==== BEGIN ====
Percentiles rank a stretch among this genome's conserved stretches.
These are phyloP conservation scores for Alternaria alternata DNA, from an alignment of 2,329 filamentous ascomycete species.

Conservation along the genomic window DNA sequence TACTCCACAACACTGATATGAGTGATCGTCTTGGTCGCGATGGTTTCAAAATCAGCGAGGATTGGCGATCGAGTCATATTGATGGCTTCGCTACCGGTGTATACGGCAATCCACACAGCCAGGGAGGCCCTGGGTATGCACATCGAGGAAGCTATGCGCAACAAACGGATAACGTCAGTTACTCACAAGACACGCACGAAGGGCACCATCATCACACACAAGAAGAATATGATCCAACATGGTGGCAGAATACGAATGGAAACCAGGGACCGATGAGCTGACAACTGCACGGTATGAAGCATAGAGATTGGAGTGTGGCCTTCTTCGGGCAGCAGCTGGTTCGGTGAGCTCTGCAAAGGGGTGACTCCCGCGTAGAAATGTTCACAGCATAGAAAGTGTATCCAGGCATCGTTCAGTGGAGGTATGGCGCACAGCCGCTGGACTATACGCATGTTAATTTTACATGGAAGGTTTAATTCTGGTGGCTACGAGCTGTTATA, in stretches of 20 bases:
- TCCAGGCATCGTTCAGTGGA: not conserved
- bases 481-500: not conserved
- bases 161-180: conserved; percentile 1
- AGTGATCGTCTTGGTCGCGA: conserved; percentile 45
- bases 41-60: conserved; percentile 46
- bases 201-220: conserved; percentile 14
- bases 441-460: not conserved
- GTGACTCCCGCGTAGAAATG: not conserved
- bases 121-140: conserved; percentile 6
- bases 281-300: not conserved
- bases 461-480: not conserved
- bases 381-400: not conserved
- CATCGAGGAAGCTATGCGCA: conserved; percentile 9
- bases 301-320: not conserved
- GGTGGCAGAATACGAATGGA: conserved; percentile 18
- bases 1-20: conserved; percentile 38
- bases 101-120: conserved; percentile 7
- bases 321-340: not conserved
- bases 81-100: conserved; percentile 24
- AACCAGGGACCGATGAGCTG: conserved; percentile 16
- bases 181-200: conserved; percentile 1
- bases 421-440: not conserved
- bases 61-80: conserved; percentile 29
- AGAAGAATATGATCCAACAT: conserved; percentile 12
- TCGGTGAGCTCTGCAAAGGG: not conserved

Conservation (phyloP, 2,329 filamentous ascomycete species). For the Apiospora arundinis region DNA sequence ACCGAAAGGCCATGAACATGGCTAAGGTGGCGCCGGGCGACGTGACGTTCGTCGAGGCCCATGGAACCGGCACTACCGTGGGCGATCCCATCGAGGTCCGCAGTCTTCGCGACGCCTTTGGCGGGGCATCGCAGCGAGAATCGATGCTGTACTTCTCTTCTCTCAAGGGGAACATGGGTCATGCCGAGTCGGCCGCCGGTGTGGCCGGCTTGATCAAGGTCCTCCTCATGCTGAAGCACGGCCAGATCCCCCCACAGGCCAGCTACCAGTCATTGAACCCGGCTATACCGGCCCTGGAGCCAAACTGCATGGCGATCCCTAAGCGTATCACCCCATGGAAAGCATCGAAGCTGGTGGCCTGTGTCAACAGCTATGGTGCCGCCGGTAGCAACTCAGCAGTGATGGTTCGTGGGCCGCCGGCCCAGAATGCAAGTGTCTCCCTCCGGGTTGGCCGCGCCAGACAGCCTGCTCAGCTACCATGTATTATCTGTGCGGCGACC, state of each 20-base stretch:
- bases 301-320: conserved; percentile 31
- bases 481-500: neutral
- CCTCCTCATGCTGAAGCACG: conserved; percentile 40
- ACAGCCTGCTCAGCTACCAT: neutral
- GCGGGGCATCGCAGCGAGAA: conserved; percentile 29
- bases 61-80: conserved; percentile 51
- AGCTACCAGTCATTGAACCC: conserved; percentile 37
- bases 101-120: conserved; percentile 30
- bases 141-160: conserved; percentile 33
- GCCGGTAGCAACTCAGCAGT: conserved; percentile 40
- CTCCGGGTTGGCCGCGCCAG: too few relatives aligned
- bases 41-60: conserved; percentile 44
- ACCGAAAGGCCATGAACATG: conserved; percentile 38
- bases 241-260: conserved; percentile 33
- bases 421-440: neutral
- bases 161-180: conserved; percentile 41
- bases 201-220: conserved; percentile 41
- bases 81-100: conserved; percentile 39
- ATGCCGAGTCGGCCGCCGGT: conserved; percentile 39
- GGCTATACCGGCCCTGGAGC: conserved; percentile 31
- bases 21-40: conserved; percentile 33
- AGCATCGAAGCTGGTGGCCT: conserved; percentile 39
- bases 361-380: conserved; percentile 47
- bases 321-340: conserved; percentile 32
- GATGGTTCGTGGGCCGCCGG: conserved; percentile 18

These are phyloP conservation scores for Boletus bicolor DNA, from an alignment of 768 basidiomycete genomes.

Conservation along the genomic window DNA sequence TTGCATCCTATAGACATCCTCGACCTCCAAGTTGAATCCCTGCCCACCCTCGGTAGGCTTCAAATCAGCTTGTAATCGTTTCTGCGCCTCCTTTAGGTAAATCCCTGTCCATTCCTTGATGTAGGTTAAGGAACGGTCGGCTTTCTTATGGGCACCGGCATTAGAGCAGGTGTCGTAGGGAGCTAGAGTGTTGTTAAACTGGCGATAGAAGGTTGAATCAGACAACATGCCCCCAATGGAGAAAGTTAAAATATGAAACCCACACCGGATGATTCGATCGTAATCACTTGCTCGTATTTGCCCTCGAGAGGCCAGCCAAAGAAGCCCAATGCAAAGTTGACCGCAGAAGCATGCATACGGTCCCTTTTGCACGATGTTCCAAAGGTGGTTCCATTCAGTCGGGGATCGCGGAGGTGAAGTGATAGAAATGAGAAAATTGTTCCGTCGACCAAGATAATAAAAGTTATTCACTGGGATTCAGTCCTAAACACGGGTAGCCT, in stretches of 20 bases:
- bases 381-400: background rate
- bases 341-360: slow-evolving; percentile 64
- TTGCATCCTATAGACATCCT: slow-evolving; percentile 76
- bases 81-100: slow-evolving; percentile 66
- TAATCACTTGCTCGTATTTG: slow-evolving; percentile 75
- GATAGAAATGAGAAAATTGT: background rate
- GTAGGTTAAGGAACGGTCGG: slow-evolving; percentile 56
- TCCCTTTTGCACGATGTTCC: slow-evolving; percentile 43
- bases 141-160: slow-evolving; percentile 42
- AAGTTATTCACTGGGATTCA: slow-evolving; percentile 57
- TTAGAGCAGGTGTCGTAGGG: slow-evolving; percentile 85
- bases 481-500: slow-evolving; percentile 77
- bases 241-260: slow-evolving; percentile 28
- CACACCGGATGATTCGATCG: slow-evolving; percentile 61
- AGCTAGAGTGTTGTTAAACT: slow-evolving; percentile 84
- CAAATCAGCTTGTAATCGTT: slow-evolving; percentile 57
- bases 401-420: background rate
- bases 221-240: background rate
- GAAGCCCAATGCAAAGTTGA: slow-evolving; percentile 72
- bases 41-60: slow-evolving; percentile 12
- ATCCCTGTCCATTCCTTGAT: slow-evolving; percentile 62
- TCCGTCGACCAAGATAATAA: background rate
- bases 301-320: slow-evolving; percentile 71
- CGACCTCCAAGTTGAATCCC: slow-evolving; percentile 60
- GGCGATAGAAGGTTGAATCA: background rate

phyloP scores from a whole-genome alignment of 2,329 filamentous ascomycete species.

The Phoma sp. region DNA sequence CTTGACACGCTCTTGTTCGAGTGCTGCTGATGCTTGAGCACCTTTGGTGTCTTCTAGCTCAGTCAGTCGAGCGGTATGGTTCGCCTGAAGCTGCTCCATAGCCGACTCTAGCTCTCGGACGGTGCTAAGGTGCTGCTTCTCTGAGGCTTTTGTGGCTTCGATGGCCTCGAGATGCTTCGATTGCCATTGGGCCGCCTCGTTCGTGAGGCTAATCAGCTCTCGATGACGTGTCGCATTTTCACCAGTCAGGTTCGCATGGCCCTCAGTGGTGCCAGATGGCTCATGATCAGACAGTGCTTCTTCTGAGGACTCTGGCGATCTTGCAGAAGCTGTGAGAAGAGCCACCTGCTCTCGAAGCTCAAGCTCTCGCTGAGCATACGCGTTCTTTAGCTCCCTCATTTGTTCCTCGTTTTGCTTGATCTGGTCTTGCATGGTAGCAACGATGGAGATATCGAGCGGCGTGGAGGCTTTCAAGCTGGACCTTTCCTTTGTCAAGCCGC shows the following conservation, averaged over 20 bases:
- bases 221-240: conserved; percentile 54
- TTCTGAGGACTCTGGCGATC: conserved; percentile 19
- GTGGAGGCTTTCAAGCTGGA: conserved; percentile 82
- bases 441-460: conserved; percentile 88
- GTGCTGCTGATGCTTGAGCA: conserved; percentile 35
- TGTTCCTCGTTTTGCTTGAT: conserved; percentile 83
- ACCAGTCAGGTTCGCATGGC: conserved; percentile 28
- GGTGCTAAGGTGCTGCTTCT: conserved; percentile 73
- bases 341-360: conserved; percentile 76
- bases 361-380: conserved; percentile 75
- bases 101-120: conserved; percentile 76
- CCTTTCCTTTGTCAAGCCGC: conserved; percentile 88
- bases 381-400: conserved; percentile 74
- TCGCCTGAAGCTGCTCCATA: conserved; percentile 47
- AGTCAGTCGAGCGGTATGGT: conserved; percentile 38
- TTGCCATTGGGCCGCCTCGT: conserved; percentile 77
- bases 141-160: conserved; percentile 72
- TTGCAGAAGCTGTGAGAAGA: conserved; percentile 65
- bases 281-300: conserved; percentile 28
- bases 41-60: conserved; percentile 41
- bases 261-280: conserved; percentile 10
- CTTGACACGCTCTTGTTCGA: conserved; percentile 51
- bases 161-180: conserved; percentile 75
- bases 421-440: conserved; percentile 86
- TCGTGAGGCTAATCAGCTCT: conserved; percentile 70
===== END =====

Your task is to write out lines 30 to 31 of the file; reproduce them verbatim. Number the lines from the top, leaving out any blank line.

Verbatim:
- bases 301-320: conserved; percentile 31
- bases 481-500: neutral